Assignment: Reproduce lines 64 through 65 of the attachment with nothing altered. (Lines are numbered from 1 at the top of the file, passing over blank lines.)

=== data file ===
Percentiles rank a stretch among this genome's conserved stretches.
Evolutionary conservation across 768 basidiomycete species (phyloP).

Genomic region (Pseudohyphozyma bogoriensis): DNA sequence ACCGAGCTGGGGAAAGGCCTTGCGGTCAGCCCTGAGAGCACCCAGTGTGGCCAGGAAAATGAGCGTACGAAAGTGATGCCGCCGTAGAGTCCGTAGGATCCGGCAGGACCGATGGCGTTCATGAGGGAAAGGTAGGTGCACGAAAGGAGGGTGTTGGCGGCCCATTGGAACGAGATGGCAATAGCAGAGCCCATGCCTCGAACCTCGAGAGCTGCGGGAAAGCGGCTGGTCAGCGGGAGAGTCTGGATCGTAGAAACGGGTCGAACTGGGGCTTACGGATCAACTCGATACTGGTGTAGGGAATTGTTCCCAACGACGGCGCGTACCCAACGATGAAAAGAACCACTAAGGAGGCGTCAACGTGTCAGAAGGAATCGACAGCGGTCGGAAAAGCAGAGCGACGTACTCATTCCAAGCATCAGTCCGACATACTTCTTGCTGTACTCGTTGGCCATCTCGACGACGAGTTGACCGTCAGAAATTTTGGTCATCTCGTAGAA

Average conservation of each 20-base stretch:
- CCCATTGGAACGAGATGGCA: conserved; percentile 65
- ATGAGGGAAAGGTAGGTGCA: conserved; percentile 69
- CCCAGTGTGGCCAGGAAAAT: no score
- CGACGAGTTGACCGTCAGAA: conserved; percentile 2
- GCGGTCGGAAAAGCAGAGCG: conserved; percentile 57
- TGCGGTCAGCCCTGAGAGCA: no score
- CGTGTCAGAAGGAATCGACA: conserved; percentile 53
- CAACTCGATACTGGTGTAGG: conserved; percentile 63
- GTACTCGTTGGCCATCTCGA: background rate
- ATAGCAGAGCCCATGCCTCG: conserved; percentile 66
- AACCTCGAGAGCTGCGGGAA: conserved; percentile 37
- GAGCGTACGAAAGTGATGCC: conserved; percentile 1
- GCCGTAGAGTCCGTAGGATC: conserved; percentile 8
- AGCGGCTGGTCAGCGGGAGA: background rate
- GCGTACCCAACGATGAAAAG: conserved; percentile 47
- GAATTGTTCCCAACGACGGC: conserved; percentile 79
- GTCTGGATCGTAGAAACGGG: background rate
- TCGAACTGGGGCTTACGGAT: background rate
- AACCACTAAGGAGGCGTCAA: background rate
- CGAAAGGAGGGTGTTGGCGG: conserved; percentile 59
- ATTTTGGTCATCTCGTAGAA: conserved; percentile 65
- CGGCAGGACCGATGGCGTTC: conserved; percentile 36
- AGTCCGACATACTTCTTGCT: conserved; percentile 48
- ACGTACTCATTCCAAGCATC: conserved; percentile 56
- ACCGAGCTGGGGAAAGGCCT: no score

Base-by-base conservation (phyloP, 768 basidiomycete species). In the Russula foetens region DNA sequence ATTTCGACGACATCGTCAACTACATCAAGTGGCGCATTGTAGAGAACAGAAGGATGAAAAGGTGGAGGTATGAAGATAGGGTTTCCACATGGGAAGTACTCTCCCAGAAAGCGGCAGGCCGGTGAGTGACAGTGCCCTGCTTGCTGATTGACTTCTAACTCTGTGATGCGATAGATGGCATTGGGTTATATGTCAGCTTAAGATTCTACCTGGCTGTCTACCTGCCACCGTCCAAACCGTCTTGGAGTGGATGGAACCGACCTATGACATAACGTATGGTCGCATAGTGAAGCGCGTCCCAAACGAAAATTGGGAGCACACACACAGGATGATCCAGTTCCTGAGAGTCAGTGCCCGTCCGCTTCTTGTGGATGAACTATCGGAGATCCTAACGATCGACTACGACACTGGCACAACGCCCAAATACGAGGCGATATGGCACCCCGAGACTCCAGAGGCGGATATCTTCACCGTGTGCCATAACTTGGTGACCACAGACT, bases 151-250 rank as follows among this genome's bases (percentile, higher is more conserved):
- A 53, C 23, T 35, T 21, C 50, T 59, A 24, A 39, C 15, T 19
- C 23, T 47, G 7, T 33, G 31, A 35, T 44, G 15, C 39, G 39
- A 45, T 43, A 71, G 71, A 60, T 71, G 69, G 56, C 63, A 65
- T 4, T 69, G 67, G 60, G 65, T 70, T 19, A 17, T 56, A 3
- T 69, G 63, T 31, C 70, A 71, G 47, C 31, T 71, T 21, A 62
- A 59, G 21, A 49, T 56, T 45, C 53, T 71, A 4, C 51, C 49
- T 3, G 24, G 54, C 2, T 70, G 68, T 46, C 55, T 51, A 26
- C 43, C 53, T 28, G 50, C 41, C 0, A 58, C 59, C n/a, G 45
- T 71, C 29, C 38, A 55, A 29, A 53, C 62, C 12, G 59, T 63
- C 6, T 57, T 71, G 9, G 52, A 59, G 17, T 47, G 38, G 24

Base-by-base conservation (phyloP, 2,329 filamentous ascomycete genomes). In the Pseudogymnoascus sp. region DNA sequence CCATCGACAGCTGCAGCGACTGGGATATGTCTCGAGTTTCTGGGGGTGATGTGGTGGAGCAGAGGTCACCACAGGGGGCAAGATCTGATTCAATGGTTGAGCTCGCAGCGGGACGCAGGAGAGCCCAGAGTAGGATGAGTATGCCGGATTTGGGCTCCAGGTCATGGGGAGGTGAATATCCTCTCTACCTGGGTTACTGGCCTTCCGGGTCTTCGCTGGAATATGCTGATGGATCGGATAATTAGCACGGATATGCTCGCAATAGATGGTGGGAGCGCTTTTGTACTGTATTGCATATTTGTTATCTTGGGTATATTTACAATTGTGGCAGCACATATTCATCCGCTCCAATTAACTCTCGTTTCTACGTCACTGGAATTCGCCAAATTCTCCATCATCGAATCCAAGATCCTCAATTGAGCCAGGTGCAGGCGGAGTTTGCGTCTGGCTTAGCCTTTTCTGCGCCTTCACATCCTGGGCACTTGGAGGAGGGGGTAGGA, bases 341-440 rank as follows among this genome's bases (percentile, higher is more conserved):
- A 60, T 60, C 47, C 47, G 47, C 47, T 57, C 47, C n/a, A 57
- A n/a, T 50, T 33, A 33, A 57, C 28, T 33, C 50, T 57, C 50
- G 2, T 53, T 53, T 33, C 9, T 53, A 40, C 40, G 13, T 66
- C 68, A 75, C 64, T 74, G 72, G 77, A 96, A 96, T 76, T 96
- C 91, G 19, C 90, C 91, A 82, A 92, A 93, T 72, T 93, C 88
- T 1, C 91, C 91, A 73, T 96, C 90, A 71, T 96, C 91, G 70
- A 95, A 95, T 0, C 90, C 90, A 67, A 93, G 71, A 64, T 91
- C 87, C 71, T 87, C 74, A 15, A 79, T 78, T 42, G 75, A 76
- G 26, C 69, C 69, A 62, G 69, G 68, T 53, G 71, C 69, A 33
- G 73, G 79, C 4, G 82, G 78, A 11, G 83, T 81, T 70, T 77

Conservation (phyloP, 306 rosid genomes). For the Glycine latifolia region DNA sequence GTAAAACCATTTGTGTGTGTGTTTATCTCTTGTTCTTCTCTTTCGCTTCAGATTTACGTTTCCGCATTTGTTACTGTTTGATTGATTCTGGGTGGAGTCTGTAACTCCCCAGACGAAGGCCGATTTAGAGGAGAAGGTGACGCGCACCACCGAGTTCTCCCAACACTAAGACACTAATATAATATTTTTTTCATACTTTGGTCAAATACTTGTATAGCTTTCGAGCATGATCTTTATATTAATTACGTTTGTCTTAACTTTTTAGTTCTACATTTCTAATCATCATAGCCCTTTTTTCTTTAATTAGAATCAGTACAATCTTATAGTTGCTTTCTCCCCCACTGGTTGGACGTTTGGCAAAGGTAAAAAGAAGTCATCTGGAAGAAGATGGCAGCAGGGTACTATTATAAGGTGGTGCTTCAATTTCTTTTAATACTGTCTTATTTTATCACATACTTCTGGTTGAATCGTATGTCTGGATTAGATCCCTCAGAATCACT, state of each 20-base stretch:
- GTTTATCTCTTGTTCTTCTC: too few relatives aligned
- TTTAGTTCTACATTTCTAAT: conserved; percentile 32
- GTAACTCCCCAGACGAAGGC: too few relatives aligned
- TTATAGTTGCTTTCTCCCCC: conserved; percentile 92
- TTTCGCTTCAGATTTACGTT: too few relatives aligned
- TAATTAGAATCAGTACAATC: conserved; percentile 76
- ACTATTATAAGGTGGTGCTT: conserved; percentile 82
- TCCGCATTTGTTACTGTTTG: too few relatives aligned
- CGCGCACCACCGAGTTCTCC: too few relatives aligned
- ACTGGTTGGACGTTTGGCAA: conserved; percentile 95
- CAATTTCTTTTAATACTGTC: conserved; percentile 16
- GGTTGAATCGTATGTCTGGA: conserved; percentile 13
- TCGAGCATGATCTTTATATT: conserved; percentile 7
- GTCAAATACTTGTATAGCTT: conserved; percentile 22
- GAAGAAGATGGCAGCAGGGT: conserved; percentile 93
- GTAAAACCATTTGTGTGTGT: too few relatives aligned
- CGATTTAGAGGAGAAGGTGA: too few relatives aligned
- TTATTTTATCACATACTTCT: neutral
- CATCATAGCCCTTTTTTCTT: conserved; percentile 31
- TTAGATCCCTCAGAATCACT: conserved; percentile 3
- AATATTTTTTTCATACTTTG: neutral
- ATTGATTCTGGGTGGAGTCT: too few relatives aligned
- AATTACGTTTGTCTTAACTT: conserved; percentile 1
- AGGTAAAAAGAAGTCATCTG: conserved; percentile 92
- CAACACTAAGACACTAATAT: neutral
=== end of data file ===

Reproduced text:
- GGTTGAATCGTATGTCTGGA: conserved; percentile 13
- TCGAGCATGATCTTTATATT: conserved; percentile 7